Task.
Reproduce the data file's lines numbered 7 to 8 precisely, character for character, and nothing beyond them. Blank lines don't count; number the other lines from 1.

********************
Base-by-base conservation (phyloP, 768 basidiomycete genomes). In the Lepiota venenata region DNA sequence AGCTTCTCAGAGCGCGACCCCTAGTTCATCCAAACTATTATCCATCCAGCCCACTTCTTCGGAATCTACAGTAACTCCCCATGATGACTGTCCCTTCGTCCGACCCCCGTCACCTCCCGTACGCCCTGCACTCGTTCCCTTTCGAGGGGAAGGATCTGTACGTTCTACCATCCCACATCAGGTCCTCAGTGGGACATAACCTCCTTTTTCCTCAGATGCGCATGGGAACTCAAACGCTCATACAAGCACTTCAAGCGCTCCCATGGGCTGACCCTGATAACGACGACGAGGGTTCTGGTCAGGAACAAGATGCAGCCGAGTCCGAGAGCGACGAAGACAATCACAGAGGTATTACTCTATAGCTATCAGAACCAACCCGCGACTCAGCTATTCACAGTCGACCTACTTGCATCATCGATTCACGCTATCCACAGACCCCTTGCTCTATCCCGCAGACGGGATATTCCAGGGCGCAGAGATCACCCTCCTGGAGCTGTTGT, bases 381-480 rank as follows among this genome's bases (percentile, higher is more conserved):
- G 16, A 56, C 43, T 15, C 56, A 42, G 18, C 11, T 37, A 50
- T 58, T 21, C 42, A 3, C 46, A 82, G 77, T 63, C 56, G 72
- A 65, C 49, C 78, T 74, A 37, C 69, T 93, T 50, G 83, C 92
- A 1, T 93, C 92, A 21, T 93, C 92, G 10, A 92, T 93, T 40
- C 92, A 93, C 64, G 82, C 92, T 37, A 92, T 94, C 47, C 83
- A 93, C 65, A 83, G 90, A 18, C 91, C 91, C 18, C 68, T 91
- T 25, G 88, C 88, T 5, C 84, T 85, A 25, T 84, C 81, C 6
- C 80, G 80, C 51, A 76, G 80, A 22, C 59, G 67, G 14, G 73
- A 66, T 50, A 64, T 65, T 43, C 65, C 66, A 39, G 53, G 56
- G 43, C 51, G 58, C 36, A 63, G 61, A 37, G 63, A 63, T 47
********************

- A 93, C 65, A 83, G 90, A 18, C 91, C 91, C 18, C 68, T 91
- T 25, G 88, C 88, T 5, C 84, T 85, A 25, T 84, C 81, C 6